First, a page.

"We were there at the beginning and we're going to ride this wave out," Stone added.
Trying to understand
One developer of a different third-party Twitter app told Macworld on condition of anonymity that he's "confused but still maybe stupidly optimistic" by Twitter's latest moves with its API. His confusion stems from the fact that "third party clients are a really small niche, but with an important user base that Twitter is incapable of satisfying with their own apps." The developer can't figure out Twitter's goal in instituting the new API rules, doubting that "it's a function of money," pointing out that Twitter could--like App.net--have "client developers pay for API access. Or they could pull an Instapaper and offer Pro accounts, letting those users use third party clients. Those users have already proven they're willing to pay for a different experience."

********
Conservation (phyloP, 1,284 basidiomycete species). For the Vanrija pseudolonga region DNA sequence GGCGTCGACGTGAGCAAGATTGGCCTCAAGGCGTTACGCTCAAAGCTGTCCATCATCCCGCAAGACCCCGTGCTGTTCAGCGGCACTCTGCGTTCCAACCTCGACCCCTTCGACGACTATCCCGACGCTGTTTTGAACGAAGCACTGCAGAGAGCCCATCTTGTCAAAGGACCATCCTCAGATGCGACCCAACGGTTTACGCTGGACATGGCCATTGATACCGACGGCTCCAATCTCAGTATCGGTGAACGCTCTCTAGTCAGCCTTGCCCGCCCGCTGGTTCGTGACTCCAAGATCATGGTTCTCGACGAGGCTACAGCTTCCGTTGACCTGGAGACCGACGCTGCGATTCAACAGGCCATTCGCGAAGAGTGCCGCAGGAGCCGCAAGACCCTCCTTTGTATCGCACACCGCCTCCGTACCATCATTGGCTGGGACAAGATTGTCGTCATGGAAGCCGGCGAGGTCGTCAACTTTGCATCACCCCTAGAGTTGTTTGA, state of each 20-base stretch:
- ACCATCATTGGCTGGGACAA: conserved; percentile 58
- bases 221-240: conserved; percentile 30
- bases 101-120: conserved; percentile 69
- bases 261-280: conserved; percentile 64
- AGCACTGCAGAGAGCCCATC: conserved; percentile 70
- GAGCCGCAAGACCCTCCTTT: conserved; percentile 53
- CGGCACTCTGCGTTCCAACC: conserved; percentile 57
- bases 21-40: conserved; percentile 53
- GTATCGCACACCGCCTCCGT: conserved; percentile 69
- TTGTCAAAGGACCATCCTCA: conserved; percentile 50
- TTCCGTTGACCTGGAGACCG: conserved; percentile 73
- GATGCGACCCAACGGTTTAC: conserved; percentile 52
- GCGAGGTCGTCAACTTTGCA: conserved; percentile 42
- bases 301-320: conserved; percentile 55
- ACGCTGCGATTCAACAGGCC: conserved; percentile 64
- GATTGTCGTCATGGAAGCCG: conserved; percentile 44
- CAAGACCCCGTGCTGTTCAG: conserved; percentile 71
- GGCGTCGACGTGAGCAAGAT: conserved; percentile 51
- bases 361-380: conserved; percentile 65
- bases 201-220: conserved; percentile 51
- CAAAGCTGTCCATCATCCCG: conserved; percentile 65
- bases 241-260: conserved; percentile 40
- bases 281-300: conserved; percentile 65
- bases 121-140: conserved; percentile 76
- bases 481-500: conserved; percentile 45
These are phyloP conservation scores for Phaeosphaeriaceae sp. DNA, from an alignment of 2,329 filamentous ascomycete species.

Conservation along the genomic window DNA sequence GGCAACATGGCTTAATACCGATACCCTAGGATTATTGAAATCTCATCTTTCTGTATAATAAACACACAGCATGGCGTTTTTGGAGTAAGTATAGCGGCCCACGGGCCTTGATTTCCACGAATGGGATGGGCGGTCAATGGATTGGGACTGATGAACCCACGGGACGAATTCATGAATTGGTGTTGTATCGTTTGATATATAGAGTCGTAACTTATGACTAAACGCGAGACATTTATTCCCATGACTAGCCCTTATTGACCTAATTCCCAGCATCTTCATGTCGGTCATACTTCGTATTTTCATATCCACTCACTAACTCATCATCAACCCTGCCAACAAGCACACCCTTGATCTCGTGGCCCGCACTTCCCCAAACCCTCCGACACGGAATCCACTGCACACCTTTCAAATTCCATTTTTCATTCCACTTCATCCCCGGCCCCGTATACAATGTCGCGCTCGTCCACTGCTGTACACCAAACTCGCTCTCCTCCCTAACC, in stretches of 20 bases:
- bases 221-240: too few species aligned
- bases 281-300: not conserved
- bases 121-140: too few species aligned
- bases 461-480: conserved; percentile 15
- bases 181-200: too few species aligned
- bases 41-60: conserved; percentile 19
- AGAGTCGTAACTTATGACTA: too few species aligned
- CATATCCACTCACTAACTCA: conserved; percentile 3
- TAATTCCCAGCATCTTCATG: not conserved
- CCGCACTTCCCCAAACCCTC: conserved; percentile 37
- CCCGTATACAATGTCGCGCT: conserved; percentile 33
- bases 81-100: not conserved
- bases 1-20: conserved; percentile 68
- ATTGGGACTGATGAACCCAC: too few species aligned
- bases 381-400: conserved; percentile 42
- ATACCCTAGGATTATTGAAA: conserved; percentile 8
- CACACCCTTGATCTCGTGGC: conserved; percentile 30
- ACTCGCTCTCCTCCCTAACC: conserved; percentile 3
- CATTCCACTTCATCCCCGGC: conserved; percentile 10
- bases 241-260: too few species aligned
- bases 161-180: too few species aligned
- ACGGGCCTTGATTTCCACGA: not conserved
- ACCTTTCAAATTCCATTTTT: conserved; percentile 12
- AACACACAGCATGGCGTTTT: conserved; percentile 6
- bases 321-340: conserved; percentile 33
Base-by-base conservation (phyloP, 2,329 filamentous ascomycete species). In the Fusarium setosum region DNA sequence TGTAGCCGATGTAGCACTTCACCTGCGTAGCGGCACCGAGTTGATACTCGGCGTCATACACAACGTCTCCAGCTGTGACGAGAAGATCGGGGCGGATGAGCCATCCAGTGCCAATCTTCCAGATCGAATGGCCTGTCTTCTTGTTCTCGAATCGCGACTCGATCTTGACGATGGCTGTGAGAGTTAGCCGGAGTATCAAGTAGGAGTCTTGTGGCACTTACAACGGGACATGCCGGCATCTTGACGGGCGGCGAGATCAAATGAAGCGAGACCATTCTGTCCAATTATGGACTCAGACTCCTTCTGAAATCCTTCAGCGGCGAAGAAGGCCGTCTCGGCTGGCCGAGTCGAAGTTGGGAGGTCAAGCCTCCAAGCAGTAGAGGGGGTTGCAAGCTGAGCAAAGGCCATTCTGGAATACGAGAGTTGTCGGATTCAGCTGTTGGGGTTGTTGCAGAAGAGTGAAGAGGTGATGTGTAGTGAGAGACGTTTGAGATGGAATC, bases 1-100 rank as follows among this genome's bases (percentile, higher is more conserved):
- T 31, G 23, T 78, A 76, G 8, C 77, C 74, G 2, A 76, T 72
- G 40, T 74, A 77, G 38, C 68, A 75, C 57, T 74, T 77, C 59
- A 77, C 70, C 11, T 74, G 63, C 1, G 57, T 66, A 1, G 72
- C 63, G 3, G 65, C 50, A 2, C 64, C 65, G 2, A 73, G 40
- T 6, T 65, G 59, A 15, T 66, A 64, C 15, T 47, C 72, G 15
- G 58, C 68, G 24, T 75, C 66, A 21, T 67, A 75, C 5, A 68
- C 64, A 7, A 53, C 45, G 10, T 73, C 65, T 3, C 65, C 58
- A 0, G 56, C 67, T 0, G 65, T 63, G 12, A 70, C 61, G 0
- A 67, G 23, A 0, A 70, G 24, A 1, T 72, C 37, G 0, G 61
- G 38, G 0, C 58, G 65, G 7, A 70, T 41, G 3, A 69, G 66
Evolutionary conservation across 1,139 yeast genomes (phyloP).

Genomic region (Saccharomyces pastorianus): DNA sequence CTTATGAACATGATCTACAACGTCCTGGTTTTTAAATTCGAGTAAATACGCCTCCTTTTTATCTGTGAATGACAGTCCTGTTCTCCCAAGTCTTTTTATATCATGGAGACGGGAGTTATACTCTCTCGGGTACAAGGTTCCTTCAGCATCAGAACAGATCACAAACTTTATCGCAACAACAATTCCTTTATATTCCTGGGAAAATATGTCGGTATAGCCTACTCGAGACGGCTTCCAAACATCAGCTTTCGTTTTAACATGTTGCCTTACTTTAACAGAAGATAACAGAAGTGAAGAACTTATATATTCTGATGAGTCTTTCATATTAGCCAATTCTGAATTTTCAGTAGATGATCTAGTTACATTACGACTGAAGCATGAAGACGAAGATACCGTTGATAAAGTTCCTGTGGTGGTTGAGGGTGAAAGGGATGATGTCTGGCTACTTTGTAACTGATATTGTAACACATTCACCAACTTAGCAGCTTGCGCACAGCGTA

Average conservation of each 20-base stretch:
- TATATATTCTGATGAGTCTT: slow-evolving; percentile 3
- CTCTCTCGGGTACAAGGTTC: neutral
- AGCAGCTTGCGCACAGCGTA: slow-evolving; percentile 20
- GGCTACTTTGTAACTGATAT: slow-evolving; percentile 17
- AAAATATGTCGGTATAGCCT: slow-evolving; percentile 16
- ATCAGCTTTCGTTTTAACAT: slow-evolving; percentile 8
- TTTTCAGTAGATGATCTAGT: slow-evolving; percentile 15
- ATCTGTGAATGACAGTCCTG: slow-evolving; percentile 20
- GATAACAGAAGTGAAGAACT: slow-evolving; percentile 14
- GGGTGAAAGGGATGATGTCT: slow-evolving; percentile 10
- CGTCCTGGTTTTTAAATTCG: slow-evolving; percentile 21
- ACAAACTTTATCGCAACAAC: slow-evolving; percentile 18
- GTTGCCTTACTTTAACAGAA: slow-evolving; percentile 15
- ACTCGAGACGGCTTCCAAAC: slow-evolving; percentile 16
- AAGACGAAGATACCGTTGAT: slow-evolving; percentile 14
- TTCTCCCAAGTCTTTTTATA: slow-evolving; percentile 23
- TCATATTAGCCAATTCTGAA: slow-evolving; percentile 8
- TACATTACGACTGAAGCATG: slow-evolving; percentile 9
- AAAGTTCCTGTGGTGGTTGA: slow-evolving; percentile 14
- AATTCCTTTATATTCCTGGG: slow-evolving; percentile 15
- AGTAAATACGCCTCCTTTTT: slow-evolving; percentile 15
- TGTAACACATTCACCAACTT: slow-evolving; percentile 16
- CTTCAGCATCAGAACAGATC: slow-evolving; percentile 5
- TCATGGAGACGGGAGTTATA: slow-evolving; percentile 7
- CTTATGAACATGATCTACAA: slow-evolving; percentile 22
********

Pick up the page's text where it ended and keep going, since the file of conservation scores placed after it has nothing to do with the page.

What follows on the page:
Explaining his optimism, the developer referenced existing developers' ability to double their user bases, and highlighting the fact that "Twitter left the door open" for developers by saying that, once they hit their user caps, they would need explicit permission from the company. That's better than saying that once you hit the cap, you're entirely out of luck--though Twitter hasn't said under what circumstances, if any, it would grant third-party developers increases in those user caps.
"I don't know what the end-game is, and I'm not sure [Twitter does] either," the developer said. "We've all known for a while they don't want third party clients; I'd love to know why."
So far, though, Twitter isn't saying.
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